Frequently asked questions

What is the difference between the MSc Development Studies and the MSc Development Management?
If you take the MSc Development Studies you will have one compulsory course DV400 Development: theory, history and policy, other courses to the value of 2 units and write a 10,000 word dissertation. You may NOT register for DV431, Development Management.

If you take the MSc Development Management you will have one compulsory course (DV431 Development Management, other courses to the value of 2 units and write a 10,000 word dissertation. You will also be involved in a project working on research for e.g. an NGO, a government department, etc as well as doing the course and examination. See Examples of Projects Worked on by MSC Development Management students| (PDF). You may NOT register for the course DV400 Development: theory, history and policy.

What is the difference between the MSc Development Studies and the MSc Development Studies (Research)?
The MSc Development Studies has one compulsory course - DV400. The MSc Development Studies (Research) has TWO compulsory courses - DV400 and either Foundations of Social Research 1 (MI451) OR Foundations of Social Research 2 (MI452) which are both offered by the Methodology Institute.

How is the degree structured?
Each degree has four units. Your compulsory core course (either DV400 or DV431) is one unit. The dissertation (DV410 and sub-course DV410.1) is one unit. That leaves TWO units of optional choices - which may be made up of any of the following combinations: 2 full unit courses; 1 full unit course and 2 half unit courses or 4 half unit courses.

When should I send my application?
We do not have a deadline for receiving applications, although once we have reached our target, the programme will be closed. Applications open in October for admission in the following October. You should send your application as early as possible as our courses are very popular and are often full by February or early March. You can request a prospectus| and apply| either by post or on-line. Full details about the application process are available at Entry requirements|. Make sure that you send your application to Graduate Admissions - do NOT send your application to the department as this will delay it. You may check to see which programmes still have places by visiting the Available Programmes| page.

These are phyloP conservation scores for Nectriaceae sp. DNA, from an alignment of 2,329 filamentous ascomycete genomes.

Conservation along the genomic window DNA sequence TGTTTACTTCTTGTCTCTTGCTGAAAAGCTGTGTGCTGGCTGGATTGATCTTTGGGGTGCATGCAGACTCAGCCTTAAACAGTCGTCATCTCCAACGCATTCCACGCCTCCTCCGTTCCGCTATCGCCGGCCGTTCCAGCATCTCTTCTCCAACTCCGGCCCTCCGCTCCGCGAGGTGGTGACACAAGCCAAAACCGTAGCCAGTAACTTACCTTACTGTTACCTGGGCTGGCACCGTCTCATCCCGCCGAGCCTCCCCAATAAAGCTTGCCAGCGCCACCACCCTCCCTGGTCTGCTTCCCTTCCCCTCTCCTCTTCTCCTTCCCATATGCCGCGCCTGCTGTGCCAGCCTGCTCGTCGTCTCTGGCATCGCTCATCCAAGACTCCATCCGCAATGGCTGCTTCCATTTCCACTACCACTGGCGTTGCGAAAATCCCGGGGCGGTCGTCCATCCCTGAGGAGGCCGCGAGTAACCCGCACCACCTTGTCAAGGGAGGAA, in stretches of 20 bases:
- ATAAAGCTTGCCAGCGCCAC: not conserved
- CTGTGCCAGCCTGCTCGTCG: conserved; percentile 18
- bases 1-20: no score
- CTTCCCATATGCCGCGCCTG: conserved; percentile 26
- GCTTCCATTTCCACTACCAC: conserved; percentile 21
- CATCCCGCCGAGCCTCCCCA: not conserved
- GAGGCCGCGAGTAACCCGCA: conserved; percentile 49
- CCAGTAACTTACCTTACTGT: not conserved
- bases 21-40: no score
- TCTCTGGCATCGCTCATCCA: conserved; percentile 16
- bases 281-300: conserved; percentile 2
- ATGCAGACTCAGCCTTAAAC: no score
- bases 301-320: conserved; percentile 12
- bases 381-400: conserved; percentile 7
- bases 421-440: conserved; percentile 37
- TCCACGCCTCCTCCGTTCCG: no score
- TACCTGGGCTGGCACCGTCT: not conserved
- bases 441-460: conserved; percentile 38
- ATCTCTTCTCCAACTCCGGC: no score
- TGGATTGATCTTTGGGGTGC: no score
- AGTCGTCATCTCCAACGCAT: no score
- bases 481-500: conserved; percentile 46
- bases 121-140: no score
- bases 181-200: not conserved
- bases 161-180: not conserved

How can I check on the progress of my application?
See Track your application|

Do I have to send two academic references? Can I send a work one instead?
If you graduated in the last five years you MUST supply two academic references. If you wish you may also submit a further professional reference. If you graduated more than five years ago you may supply one academic and one professional reference. Applicants who graduated more than ten years ago may supply two professional references if no academic ones are available.

What is the difference between doing a full-time and a part-time degree?
If you do the degree full-time, it will take 12 months and you will do courses to the value of four units (from October to September). If you do the degree part-time it will take 24 months as you will take courses to the value of two units each year (from October in academic year one to September in academic year two). Teaching hours are exactly the same, whether you are full or part time. PLEASE NOTE THAT WE DO NOT OFFER EVENING OPTIONS.

Do you offer a distance-learning option?
No.

How is the academic year structured?
The year is divided into three terms: Michaelmas (October to December), Lent (January to March) and Summer (April to July). A full unit course will run over Michaelmas AND Lent terms. A half-unit course will only run for one term (please note that half-unit courses are only available in one or the other term - they are NOT available during both terms). In the Summer Term there are usually revision classes in the first week, dissertation workshops in the second week and examinations usually (but not always!) take place in June. The dissertation is due at the end of August (the last Thursday in August). Full term dates are available at Term dates|. You do not HAVE to stay in London to write your dissertation but it is your responsibility to ensure that it reaches us by the due date.

How are the courses structured?
Usually each course will consist of one lecture and one seminar each week. These are usually between 90-120 minutes long. Lectures and seminars are spread over the week. On Friday afternoons during Michaelmas Term there is also a Visiting Speaker Series.

Where can I get more information on individual courses?
See LSE Calendar|. Follow the link for Taught masters| for rules and regulations for each degree and on Graduate course guides| for further information on individual courses.